For me, I can’t wait to see what subtle changes may come for the final version. It’s a great concept, nicely executed, and fits a great niche for hammocks and hammock camping.
- Manufacturer: Treble Hammocks, Inc, made in USA
- MSRP: US$80 (estimate)
- 7 Steel O-rings (2 for each “leg” and a center ring)
- Daisy chain connections on the frame provides multiple quick hang points
- Adjustable ring cinch suspension system (no ratchet machinery)
- Hang extra gear, lights, accessories from the daisy chain loops
- Stack frames for multi-hammock set-ups
- Each strap is removable from the rings so they can be used as individual tree straps when necessary
- The stuff sack is large enough to hold a few simple gathered-end hammocks inside
- 1 in (2.5 cm) “cargo” style 100% polyester webbing straps (both the tree strap and frame strap use the same webbing) rated at 4,500 lbs (2,041 kg)
- 2 in (5 cm) stainless steel O-rings rated at 5,000 lbs (2,268 kg)
- 750 lbs (340 kg) rated weight capacity
- 80 oz (2.2 kg) (5 lbs)
Disclosure of material connection: The author (Derek Hansen) was provided with a free sample from the manufacturer for testing and evaluation purposes. The comments in this post (written & spoken) are of my own opinion, which I formed after personally handling the gear. I was under no obligation to publish a review of this item.
HI, Like the idea, but what about the tarp going over the top….how or would you suggest to hang the tarp? (as here in the UK we have a lot of rain!)
Derek, what are your thoughts on how to rig the tarp(s) for this type of setup? I get the feel that one should be able to let the tarps rest on top of the rigging? Sort of having the rigging being the frame for the “roof” and then tying down the tarps towards the ground?
It really depends on how you’ve set up the Tree-O, Tord. For a Y-up, side-by-side, a single hex tarp will easily cover both hammocks. If you have a more equilateral set-up, then a trio of overlapping diamond tarps would work very well. Check out my post on the 3-person hammock stand to see the overlapping option.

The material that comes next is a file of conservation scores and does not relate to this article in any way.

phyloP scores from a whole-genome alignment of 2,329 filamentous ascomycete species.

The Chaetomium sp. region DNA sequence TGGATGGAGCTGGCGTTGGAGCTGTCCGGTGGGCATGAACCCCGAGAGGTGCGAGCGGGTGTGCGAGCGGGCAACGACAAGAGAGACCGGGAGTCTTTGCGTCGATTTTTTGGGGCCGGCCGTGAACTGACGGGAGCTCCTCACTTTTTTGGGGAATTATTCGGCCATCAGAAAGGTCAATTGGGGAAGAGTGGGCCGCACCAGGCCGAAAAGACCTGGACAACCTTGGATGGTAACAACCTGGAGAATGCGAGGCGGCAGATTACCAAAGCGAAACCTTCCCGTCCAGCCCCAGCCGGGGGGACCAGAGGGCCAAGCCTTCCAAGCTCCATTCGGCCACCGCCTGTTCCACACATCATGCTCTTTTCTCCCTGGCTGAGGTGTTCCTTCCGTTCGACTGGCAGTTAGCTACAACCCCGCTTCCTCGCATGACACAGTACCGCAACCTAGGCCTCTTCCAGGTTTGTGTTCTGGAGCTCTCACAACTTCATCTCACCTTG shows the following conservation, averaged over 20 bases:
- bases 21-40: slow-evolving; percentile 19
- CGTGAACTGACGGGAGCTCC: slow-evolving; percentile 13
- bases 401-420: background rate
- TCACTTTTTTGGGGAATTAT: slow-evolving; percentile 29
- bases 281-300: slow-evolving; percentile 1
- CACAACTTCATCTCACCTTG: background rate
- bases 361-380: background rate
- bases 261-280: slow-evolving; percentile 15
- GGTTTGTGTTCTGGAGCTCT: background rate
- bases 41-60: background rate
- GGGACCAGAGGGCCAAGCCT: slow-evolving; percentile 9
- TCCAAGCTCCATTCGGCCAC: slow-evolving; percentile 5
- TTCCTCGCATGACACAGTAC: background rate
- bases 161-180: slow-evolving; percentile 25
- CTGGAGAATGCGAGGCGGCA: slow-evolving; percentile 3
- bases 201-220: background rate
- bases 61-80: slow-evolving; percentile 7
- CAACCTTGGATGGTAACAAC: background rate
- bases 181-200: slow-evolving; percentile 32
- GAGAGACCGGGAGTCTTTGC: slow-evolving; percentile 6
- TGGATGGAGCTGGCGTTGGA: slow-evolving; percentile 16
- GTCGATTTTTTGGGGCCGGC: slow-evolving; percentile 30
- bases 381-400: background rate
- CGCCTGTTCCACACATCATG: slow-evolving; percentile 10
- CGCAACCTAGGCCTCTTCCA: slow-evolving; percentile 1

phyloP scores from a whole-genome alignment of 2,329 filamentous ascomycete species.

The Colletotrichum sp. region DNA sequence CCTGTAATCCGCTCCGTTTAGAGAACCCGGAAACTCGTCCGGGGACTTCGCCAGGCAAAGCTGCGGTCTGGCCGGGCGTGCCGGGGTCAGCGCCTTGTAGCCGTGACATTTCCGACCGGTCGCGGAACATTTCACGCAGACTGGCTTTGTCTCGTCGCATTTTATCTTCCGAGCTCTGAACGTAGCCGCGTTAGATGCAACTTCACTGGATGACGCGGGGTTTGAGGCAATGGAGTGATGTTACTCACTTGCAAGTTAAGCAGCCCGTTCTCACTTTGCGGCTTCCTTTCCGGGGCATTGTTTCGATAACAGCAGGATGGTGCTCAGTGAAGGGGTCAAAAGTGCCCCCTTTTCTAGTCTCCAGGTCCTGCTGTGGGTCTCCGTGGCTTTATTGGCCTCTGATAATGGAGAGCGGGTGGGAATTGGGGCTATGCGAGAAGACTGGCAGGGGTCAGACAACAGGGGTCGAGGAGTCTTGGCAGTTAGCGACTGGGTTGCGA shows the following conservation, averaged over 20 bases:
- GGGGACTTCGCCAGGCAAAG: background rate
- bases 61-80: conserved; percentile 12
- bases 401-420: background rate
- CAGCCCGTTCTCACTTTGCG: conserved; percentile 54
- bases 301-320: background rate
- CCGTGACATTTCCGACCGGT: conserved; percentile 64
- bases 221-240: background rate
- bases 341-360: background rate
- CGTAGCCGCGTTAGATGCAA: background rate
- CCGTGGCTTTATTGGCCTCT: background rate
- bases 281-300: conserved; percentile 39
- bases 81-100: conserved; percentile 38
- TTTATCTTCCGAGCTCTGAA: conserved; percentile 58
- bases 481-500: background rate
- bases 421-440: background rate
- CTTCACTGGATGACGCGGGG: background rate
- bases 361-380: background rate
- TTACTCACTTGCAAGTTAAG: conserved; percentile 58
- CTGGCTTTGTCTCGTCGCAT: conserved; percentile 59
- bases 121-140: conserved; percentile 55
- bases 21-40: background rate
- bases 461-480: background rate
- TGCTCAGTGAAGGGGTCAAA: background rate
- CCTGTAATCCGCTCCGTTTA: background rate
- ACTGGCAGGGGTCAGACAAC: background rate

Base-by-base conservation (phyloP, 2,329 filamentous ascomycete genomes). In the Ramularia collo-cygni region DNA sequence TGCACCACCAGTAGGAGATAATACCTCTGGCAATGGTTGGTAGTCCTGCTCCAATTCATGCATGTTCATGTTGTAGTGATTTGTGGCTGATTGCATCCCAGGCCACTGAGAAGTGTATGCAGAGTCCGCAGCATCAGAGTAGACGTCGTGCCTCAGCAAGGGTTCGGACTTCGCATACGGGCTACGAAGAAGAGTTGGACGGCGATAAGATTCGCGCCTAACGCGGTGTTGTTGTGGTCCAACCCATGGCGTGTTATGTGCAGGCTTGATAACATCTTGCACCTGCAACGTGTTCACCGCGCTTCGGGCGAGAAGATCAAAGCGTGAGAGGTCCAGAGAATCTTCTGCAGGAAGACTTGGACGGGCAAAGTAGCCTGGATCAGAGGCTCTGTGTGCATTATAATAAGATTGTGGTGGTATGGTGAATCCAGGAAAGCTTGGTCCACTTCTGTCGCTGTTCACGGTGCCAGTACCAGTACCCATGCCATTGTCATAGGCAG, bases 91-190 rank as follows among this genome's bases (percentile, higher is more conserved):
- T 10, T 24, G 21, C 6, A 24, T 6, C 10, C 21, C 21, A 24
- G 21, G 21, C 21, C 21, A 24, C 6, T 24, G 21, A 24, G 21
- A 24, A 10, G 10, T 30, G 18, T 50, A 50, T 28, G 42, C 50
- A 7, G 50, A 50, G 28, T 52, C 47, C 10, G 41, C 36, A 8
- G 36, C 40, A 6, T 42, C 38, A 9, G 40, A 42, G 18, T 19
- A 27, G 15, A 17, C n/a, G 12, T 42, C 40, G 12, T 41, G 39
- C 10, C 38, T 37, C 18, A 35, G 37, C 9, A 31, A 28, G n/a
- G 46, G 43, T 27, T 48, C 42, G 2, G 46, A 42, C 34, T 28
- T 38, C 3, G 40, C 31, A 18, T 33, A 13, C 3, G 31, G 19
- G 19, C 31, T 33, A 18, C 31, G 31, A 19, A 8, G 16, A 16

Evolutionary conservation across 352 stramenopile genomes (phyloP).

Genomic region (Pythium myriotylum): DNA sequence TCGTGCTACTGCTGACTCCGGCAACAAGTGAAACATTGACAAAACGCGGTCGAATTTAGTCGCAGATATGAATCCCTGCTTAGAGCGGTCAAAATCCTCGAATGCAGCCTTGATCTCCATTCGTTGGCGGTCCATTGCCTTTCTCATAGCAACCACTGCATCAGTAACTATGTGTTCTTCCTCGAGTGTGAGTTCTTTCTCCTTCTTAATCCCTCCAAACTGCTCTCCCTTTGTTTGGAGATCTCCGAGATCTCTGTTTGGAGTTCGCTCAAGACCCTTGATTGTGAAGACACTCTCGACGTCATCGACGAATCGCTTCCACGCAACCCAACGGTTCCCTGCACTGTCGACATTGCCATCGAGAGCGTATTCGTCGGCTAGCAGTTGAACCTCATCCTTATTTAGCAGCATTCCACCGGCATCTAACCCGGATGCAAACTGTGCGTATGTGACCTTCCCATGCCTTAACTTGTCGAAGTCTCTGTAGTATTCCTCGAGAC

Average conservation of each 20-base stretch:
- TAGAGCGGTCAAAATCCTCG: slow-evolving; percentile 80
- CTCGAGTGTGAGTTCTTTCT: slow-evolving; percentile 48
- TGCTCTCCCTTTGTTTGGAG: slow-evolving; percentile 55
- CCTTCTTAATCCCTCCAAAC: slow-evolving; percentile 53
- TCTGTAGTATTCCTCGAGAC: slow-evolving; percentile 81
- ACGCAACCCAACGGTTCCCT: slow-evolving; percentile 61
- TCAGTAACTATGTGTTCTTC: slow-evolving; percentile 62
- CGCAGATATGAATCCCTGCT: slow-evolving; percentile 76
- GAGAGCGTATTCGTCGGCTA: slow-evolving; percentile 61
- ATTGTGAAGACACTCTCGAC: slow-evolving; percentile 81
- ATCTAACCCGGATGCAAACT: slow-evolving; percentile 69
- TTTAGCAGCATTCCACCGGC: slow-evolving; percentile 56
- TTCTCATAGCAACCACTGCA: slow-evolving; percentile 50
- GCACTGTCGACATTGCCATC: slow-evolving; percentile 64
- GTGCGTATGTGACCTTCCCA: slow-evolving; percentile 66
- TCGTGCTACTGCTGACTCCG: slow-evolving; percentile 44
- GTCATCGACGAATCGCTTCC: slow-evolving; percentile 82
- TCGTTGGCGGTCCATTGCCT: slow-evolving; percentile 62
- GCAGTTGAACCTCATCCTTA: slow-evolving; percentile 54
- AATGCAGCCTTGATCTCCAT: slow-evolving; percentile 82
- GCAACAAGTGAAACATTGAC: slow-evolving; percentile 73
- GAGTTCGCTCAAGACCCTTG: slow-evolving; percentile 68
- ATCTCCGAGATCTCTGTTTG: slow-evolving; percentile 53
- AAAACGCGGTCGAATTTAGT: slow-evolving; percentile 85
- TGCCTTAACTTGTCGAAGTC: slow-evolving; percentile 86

I think this could be nice for desert backpacking where you plan to camp at a spring or creek where you don’t know the layout in advance. Sometimes at such places, there are trees, but they are spaced far apart and it can be hard to find the right span. This could definitely be an addition in certain situations to help hammockers in the desert southwest avoid having to go to the ground. The 5 lb. weight could be off-putting, but could be worth it the the right spot!
I think you’re right!
Looking at the specs, it reads
“750 lbs (340 kg) rated weight capacity”. Does that mean the hammocks, people, and all gear hung on it cannot exceed 750lbs?
That seems to really limit it’s use to 2 person hammock camping than three, unless you are using it for kids.
Do you know if Treble Hammock are working on this issue?
Will you get to review the final product when it’s available?
From what I’ve been told, the weight capacity is total weight, so that would include gear. It really depends on who’s hanging. Three adults who weigh 200 lbs each is only 600 lbs, which leaves 150 lbs for gear. That’s plenty of wiggle room for 3 adults, plus or minus on the scale.
What happened to the version of this made from rap rings and webbing? Not the commercial version, but the original posting……
From the company? I have the prototype but I haven’t heard what’s happened.
Hi Derek, do you know of anyone who is making something similar or of a good way to DIY one? Treble Hammocks seem to have only run it for the Kickstarter and haven’t gone back to it.
I’m not sure of anyone manufacturing this, but you could DIY pretty easy. Get some Rap rings and some hearty webbing.
How long are the straps? What sort of distance can the frame cover?
The frame itself is made up of 8 to 10 foot daisy chain straps, but then connects by rap rings to much longer straps. You can span 20+ feet easily, and probably longer, with longer straps.